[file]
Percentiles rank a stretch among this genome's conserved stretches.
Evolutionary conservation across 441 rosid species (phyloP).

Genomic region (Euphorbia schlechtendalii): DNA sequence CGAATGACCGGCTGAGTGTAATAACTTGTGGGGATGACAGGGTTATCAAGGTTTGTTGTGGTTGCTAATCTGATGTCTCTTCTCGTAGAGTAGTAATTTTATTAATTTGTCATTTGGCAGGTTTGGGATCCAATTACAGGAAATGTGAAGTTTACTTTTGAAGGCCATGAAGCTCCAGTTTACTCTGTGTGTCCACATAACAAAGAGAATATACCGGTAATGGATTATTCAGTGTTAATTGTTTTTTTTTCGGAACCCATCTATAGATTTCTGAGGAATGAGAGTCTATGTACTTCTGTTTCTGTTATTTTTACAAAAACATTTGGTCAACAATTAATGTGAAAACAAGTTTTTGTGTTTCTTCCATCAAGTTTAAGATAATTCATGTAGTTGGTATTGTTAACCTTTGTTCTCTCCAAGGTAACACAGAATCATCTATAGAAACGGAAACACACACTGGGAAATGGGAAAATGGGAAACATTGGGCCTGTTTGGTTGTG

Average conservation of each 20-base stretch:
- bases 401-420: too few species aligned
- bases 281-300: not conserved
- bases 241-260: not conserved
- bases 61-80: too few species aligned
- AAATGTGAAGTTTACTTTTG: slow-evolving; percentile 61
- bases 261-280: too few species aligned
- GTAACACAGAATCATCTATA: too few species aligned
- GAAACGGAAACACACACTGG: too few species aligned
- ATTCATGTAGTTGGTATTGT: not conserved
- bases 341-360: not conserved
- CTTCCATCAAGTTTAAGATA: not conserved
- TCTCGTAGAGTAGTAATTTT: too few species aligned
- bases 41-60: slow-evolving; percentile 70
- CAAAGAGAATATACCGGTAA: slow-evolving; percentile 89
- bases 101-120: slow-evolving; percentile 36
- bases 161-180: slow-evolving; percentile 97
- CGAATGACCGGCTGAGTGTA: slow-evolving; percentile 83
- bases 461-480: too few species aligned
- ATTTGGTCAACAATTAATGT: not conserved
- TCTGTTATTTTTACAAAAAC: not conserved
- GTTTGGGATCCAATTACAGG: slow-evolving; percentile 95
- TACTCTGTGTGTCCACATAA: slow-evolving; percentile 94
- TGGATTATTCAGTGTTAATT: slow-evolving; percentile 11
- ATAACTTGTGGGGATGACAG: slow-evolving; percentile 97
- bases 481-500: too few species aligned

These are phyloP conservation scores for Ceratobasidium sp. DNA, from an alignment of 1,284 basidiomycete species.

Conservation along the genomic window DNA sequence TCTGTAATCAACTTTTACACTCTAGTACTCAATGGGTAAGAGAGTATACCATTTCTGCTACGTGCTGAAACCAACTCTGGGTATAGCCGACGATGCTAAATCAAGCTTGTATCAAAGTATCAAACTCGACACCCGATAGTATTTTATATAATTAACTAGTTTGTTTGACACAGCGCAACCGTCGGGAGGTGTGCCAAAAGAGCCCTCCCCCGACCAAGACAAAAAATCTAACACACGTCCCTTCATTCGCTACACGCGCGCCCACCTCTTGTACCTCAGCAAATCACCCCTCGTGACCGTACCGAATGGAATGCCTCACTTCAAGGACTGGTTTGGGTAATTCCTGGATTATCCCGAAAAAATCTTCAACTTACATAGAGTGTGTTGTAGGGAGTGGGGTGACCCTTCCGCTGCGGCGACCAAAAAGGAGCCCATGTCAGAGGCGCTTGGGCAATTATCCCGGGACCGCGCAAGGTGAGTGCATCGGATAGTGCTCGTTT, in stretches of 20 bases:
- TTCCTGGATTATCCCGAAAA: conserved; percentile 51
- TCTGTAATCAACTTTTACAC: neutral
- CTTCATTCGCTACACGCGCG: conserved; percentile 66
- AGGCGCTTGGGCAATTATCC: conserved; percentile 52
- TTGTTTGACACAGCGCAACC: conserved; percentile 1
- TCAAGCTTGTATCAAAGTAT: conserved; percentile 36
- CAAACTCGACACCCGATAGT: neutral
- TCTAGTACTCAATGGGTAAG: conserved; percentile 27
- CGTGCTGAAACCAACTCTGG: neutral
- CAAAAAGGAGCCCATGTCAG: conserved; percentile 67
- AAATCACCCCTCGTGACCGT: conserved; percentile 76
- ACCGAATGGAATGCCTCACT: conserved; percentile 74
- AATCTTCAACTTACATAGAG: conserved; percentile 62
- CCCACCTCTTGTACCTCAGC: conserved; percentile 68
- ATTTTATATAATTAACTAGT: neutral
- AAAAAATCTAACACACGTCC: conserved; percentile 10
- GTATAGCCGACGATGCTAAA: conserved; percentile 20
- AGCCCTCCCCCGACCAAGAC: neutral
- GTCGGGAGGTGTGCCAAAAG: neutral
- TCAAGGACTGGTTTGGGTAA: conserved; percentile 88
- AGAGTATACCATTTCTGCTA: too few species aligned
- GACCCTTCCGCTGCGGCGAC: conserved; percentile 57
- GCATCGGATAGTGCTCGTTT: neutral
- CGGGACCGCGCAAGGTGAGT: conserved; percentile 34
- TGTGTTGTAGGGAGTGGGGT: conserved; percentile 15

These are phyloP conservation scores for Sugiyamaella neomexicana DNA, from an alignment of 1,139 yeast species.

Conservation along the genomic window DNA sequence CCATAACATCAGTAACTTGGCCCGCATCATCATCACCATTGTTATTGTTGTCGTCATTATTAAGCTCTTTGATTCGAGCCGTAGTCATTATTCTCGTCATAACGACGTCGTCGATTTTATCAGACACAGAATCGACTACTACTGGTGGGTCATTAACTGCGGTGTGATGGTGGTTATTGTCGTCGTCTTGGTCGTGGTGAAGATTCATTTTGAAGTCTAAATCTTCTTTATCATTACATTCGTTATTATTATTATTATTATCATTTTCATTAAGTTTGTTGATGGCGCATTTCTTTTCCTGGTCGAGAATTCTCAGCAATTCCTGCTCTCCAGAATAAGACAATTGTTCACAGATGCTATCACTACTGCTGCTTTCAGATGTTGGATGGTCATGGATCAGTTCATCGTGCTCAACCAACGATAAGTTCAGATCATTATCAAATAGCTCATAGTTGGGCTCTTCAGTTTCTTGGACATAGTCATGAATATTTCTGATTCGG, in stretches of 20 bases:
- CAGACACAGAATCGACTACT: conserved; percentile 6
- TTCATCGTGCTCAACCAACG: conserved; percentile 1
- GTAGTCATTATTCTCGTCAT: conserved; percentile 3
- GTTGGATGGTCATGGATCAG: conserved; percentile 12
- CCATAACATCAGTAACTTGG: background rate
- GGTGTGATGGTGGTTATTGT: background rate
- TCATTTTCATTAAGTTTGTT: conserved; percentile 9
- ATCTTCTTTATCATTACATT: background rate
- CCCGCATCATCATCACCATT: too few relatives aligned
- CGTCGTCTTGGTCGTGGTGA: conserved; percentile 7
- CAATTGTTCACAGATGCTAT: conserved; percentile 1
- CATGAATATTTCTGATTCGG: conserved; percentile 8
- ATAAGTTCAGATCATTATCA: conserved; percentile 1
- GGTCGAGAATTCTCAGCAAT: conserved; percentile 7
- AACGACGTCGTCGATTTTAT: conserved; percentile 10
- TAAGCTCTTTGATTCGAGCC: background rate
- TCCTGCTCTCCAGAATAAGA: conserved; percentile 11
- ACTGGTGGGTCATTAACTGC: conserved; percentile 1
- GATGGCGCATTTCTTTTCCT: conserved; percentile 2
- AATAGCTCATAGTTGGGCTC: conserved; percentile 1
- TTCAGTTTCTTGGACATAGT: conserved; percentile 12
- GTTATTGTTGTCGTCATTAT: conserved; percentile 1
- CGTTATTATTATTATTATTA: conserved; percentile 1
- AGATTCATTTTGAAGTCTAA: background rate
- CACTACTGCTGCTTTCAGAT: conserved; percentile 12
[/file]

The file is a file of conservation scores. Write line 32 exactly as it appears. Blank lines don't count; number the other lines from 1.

- TTCCTGGATTATCCCGAAAA: conserved; percentile 51